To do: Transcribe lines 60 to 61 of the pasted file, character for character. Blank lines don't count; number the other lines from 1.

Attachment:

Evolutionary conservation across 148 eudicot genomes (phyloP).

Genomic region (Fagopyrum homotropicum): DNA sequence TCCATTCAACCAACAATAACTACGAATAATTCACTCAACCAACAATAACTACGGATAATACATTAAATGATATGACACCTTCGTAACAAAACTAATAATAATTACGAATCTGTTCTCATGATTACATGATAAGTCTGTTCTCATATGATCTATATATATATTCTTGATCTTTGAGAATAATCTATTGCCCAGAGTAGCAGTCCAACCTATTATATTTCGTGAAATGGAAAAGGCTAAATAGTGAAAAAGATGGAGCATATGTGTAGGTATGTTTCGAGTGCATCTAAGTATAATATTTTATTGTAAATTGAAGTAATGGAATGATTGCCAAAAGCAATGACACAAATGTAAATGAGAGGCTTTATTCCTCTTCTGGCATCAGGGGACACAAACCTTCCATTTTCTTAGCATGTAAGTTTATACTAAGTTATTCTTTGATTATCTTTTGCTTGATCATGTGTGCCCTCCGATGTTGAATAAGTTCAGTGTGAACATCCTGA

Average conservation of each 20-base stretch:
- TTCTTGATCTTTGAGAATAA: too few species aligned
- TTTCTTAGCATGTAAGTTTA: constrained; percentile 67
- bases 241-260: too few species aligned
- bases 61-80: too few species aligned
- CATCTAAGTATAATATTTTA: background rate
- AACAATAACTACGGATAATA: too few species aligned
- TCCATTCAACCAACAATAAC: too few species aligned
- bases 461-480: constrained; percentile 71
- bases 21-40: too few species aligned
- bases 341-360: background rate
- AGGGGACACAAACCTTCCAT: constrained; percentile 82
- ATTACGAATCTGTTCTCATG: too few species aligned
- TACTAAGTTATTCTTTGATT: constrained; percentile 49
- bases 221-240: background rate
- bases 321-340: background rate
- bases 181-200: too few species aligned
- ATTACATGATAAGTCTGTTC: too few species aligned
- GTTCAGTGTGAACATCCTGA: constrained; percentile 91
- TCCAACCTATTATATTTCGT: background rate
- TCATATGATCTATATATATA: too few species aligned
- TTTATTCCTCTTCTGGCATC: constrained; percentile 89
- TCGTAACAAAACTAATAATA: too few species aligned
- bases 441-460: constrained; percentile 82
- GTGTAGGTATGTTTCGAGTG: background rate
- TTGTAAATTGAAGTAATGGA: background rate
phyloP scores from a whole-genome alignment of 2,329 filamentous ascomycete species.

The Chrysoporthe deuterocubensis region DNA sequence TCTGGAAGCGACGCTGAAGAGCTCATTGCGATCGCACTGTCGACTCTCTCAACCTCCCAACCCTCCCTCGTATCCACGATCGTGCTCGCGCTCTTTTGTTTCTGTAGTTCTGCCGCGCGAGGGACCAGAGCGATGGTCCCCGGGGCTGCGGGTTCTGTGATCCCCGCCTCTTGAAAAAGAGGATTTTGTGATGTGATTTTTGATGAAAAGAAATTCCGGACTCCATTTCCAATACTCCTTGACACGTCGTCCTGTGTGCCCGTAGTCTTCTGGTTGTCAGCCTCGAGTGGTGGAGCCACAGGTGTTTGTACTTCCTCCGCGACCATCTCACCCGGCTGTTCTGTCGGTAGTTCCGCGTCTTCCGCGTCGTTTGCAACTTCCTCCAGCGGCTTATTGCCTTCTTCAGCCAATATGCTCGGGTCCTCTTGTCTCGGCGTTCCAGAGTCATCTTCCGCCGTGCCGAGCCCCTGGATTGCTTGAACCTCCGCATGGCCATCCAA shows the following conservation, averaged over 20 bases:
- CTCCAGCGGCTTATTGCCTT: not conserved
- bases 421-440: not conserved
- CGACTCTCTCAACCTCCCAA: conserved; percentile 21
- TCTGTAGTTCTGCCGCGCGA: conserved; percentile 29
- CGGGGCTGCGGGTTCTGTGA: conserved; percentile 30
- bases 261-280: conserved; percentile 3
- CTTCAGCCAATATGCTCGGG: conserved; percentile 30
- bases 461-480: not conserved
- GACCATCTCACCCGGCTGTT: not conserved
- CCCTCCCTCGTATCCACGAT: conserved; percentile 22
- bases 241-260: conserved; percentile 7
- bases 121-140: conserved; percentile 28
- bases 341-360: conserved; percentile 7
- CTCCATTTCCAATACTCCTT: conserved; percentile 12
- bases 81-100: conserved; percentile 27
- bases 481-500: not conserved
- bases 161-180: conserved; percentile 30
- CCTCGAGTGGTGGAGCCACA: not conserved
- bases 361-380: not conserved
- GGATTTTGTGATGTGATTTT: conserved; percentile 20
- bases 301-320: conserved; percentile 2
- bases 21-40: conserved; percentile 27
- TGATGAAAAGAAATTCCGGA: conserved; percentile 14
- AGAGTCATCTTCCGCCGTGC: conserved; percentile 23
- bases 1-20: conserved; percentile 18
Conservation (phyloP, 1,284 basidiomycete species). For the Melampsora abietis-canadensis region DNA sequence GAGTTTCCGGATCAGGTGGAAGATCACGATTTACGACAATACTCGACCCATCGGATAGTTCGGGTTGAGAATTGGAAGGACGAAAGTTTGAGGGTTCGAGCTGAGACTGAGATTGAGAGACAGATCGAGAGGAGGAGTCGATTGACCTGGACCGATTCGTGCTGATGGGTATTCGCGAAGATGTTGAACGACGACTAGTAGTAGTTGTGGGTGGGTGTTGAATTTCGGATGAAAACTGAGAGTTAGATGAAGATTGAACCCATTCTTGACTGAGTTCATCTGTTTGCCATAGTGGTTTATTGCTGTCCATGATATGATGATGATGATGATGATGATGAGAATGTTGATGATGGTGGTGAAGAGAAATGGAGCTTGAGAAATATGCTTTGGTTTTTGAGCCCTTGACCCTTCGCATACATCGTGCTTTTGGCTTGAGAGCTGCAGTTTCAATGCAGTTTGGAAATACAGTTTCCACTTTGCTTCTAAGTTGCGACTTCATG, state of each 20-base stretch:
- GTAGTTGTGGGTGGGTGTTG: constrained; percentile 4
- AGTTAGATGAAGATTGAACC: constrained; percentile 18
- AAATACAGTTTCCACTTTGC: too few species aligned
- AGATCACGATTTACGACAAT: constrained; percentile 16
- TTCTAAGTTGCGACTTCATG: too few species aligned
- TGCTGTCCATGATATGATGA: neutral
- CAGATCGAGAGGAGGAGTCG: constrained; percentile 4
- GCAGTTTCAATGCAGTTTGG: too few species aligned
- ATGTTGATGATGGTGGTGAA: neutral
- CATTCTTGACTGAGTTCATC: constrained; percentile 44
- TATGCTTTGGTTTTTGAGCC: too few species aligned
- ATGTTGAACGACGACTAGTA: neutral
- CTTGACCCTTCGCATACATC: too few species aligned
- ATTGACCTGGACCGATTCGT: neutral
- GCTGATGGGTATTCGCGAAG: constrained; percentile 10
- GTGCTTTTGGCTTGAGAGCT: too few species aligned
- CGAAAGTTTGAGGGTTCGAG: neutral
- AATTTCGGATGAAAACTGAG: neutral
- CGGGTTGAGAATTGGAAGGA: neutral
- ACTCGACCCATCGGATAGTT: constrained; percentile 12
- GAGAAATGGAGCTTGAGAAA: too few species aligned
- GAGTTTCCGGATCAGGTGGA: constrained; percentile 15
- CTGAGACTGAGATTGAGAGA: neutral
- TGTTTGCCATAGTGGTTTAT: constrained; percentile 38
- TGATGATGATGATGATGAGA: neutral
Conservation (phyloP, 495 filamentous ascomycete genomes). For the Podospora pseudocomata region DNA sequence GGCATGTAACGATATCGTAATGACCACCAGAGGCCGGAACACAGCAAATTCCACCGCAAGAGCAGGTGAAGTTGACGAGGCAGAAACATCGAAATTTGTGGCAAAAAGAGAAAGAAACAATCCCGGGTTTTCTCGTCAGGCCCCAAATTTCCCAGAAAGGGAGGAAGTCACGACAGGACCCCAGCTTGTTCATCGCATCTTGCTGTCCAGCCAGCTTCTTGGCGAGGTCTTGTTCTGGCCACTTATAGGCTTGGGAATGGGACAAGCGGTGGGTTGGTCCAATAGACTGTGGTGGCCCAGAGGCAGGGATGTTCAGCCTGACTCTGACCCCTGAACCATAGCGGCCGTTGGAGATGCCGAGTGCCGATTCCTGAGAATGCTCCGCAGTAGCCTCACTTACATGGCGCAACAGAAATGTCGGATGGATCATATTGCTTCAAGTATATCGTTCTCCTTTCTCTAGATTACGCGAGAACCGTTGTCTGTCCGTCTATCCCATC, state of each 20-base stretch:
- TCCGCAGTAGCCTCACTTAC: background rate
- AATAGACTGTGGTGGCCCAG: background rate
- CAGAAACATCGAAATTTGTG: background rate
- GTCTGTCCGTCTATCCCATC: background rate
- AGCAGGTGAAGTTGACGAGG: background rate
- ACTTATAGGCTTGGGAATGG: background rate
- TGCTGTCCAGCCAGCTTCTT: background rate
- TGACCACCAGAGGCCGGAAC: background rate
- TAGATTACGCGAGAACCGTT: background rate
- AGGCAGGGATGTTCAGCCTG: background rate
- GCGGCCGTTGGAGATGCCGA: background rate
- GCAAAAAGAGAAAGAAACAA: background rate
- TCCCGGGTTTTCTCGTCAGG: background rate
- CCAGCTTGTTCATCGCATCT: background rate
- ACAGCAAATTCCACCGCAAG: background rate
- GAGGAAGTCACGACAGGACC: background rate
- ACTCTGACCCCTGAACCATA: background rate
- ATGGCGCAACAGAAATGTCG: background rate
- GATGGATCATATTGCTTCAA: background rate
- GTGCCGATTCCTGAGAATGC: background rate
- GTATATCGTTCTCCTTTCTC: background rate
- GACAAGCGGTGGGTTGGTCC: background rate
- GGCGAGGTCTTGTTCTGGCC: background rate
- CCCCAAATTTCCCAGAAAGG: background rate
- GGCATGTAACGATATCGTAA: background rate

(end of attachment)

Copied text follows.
- AGATCACGATTTACGACAAT: constrained; percentile 16
- TTCTAAGTTGCGACTTCATG: too few species aligned